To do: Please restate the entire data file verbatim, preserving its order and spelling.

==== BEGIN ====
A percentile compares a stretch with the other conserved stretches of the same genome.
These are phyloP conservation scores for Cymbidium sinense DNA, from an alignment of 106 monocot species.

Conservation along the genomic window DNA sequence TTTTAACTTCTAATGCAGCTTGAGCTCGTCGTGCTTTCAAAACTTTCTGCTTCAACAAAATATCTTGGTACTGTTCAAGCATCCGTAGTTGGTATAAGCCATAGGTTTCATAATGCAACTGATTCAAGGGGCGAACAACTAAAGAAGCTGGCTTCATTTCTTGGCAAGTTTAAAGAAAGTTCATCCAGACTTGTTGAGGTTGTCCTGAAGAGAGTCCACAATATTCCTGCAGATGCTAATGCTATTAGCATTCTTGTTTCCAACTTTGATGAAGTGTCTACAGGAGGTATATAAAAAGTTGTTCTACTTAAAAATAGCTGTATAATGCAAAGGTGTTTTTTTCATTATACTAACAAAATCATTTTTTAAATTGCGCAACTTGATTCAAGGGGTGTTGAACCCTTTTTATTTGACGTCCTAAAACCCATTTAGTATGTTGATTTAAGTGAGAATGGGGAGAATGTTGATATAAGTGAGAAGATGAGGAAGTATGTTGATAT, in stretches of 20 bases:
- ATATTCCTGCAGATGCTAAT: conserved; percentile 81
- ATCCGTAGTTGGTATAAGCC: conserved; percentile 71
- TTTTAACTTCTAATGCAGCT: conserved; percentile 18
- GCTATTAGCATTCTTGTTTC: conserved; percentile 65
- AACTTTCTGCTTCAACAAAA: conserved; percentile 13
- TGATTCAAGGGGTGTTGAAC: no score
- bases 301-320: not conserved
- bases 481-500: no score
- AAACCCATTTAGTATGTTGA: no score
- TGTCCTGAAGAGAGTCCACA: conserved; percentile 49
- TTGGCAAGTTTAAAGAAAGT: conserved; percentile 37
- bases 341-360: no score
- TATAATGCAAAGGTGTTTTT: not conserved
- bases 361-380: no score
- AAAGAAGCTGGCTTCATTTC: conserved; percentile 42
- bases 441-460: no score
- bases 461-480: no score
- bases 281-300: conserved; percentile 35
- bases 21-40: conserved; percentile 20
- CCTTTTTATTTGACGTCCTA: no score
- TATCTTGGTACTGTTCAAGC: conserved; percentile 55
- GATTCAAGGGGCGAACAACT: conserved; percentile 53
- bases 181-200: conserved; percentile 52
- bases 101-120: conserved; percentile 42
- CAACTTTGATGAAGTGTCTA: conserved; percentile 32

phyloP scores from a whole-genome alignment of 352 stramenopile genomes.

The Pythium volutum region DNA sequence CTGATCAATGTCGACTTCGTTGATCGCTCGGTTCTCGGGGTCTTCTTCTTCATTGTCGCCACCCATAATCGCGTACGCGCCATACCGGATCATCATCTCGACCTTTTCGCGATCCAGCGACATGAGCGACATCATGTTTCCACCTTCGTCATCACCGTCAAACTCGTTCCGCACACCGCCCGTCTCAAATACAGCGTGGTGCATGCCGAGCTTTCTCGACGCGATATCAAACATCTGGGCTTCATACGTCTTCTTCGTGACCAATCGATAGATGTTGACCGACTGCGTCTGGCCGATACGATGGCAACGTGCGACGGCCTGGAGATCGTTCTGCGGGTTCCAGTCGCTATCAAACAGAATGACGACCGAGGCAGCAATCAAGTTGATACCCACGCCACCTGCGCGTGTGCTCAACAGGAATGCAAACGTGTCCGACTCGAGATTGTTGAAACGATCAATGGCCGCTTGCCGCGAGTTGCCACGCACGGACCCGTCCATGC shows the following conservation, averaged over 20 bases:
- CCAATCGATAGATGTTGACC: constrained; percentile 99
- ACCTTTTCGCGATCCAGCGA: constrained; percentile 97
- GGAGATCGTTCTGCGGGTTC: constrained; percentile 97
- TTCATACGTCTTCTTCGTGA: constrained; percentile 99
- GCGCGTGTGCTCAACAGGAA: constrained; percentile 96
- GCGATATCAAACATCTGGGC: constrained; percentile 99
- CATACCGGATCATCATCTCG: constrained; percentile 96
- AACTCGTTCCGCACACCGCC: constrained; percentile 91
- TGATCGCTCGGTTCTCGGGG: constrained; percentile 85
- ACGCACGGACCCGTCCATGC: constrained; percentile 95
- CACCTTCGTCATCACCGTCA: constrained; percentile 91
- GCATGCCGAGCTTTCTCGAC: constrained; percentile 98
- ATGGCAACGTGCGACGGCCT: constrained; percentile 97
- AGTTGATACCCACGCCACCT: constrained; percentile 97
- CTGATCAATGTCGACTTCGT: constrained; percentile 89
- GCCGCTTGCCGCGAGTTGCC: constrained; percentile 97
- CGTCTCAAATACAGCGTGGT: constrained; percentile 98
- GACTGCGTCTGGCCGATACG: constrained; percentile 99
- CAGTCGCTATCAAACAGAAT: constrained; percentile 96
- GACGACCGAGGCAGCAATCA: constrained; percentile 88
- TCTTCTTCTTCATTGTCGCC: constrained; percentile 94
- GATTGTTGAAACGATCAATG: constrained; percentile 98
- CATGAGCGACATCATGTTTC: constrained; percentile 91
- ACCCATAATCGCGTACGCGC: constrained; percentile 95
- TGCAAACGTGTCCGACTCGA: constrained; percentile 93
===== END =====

A percentile compares a stretch with the other conserved stretches of the same genome.
These are phyloP conservation scores for Cymbidium sinense DNA, from an alignment of 106 monocot species.

Conservation along the genomic window DNA sequence TTTTAACTTCTAATGCAGCTTGAGCTCGTCGTGCTTTCAAAACTTTCTGCTTCAACAAAATATCTTGGTACTGTTCAAGCATCCGTAGTTGGTATAAGCCATAGGTTTCATAATGCAACTGATTCAAGGGGCGAACAACTAAAGAAGCTGGCTTCATTTCTTGGCAAGTTTAAAGAAAGTTCATCCAGACTTGTTGAGGTTGTCCTGAAGAGAGTCCACAATATTCCTGCAGATGCTAATGCTATTAGCATTCTTGTTTCCAACTTTGATGAAGTGTCTACAGGAGGTATATAAAAAGTTGTTCTACTTAAAAATAGCTGTATAATGCAAAGGTGTTTTTTTCATTATACTAACAAAATCATTTTTTAAATTGCGCAACTTGATTCAAGGGGTGTTGAACCCTTTTTATTTGACGTCCTAAAACCCATTTAGTATGTTGATTTAAGTGAGAATGGGGAGAATGTTGATATAAGTGAGAAGATGAGGAAGTATGTTGATAT, in stretches of 20 bases:
- ATATTCCTGCAGATGCTAAT: conserved; percentile 81
- ATCCGTAGTTGGTATAAGCC: conserved; percentile 71
- TTTTAACTTCTAATGCAGCT: conserved; percentile 18
- GCTATTAGCATTCTTGTTTC: conserved; percentile 65
- AACTTTCTGCTTCAACAAAA: conserved; percentile 13
- TGATTCAAGGGGTGTTGAAC: no score
- bases 301-320: not conserved
- bases 481-500: no score
- AAACCCATTTAGTATGTTGA: no score
- TGTCCTGAAGAGAGTCCACA: conserved; percentile 49
- TTGGCAAGTTTAAAGAAAGT: conserved; percentile 37
- bases 341-360: no score
- TATAATGCAAAGGTGTTTTT: not conserved
- bases 361-380: no score
- AAAGAAGCTGGCTTCATTTC: conserved; percentile 42
- bases 441-460: no score
- bases 461-480: no score
- bases 281-300: conserved; percentile 35
- bases 21-40: conserved; percentile 20
- CCTTTTTATTTGACGTCCTA: no score
- TATCTTGGTACTGTTCAAGC: conserved; percentile 55
- GATTCAAGGGGCGAACAACT: conserved; percentile 53
- bases 181-200: conserved; percentile 52
- bases 101-120: conserved; percentile 42
- CAACTTTGATGAAGTGTCTA: conserved; percentile 32

phyloP scores from a whole-genome alignment of 352 stramenopile genomes.

The Pythium volutum region DNA sequence CTGATCAATGTCGACTTCGTTGATCGCTCGGTTCTCGGGGTCTTCTTCTTCATTGTCGCCACCCATAATCGCGTACGCGCCATACCGGATCATCATCTCGACCTTTTCGCGATCCAGCGACATGAGCGACATCATGTTTCCACCTTCGTCATCACCGTCAAACTCGTTCCGCACACCGCCCGTCTCAAATACAGCGTGGTGCATGCCGAGCTTTCTCGACGCGATATCAAACATCTGGGCTTCATACGTCTTCTTCGTGACCAATCGATAGATGTTGACCGACTGCGTCTGGCCGATACGATGGCAACGTGCGACGGCCTGGAGATCGTTCTGCGGGTTCCAGTCGCTATCAAACAGAATGACGACCGAGGCAGCAATCAAGTTGATACCCACGCCACCTGCGCGTGTGCTCAACAGGAATGCAAACGTGTCCGACTCGAGATTGTTGAAACGATCAATGGCCGCTTGCCGCGAGTTGCCACGCACGGACCCGTCCATGC shows the following conservation, averaged over 20 bases:
- CCAATCGATAGATGTTGACC: constrained; percentile 99
- ACCTTTTCGCGATCCAGCGA: constrained; percentile 97
- GGAGATCGTTCTGCGGGTTC: constrained; percentile 97
- TTCATACGTCTTCTTCGTGA: constrained; percentile 99
- GCGCGTGTGCTCAACAGGAA: constrained; percentile 96
- GCGATATCAAACATCTGGGC: constrained; percentile 99
- CATACCGGATCATCATCTCG: constrained; percentile 96
- AACTCGTTCCGCACACCGCC: constrained; percentile 91
- TGATCGCTCGGTTCTCGGGG: constrained; percentile 85
- ACGCACGGACCCGTCCATGC: constrained; percentile 95
- CACCTTCGTCATCACCGTCA: constrained; percentile 91
- GCATGCCGAGCTTTCTCGAC: constrained; percentile 98
- ATGGCAACGTGCGACGGCCT: constrained; percentile 97
- AGTTGATACCCACGCCACCT: constrained; percentile 97
- CTGATCAATGTCGACTTCGT: constrained; percentile 89
- GCCGCTTGCCGCGAGTTGCC: constrained; percentile 97
- CGTCTCAAATACAGCGTGGT: constrained; percentile 98
- GACTGCGTCTGGCCGATACG: constrained; percentile 99
- CAGTCGCTATCAAACAGAAT: constrained; percentile 96
- GACGACCGAGGCAGCAATCA: constrained; percentile 88
- TCTTCTTCTTCATTGTCGCC: constrained; percentile 94
- GATTGTTGAAACGATCAATG: constrained; percentile 98
- CATGAGCGACATCATGTTTC: constrained; percentile 91
- ACCCATAATCGCGTACGCGC: constrained; percentile 95
- TGCAAACGTGTCCGACTCGA: constrained; percentile 93